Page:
The leaves can then be added into the area just like what you would do with any other kind of groundcover. They add a nice texture to areas under trees that are modeled in fall colors or as accents in a winter scene. Dead leaves collect against barriers and in places where the wind eddies around an object. Place them against the side of a building and in street gutters, but remember that the wind will usually deposit material only on one side of an object that faces the wind. Spreading dead leaves all around a building foundation will spoil the effect.
If you live in an area of the country that experiences cold autumn and winter weather, take a walk around the neighborhood when the leaves have fallen and note how they lie. It’s helpful to take photos to refer to later. This might also be a good time to take some photos of weathering. Autumn and winter are the times of year when weathering is most evident.
Leaf stems can be a source of small tree trunks. Look carefully at what you have collected and try to envision the stems as other types of vegetation.
Making Rocks for Groundcover Model Train Scenery
Small broken plaster shards make excellent rocks. Keep the plaster that is left over from other scenic projects and crush it into small bits, then make a wash of color appropriate to the earth you are modeling and soak them in it for a few minutes. Remove and dry on a paper towel, then apply with adhesive to likely locations on the layout. Cliff and rock faces frequently have rock falls, called talus, at their base. Plaster bits look very realistic in this application.
Small real rocks can also be used as boulders or medium sized accidentals.
If the rock has interesting cleavages, try using a brushed India ink wash to create shadows and embed it in a bit of Sculptamold, then shade in color to make them look natural in the surroundings.
Making Rock Faces Model Train Scenery Some of the most interesting terrain features are rock faces, and they are very easy to model. The easiest method of all is to buy commercially finished rock faces made from foam or other materials. These look great, but they can be pricey and have the disadvantage of requiring that you use the entire product. Rather than fit the rock face to the space you have, you often need to try to fit the space to the commercial rock face.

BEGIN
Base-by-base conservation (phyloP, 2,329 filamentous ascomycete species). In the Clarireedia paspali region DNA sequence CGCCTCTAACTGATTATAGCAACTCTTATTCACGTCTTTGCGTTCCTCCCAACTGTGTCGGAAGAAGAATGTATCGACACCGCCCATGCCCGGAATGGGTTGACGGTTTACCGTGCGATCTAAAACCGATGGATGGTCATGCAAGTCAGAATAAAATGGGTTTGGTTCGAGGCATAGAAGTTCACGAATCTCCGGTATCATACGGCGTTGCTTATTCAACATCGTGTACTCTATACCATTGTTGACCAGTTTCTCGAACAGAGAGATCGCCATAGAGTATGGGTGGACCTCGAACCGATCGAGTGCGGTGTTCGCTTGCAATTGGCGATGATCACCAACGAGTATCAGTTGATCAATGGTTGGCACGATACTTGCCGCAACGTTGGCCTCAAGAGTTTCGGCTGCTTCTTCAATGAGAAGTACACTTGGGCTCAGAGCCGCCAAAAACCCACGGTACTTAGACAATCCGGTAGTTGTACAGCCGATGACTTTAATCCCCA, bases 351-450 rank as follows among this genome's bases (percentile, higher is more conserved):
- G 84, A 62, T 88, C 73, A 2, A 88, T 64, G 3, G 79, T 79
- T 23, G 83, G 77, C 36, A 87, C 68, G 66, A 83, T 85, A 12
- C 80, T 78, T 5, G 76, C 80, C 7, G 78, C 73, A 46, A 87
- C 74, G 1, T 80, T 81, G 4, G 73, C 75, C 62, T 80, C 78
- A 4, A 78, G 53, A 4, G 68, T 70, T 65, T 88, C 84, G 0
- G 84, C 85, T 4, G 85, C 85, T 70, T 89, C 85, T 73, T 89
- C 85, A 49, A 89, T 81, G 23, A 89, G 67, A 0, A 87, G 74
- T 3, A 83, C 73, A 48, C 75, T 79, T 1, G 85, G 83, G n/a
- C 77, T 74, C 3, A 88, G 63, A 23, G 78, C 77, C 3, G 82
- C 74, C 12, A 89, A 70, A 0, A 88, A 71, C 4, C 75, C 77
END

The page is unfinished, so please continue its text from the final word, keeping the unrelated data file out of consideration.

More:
Complete cliff faces and rocks can be purchased readymade, or you can buy molds to make your own.
Rock faces are so easy (and fun) to make yourself that it hardly seems worth the money to purchase one pre-made. Companies such as Woodland Scenics and Scenic Express have a very good selection of rubber rock molds that can be used to create faces with plaster or Hydrocal.
It’s a very simple procedure to cast a face; simply lightly spray the mold with a release agent such as cooking spray or a mixture of water and alcohol, pour in a mix of plaster or Hydrocal about the consistency of pancake batter, and let stand several hours to harden.
When the plaster has hardened, the casting will easily separate from the mold and you can then glue the face to the area you select and paint it to model the shade of rock strata you desire. The same mold can be used to cast rock faces for different areas of the layout in different orientations, and by using pieces of the casting rather than the whole piece. The molds typically cost about $10 each, so investing in several won’t break the bank and will give you a great variety of rock options.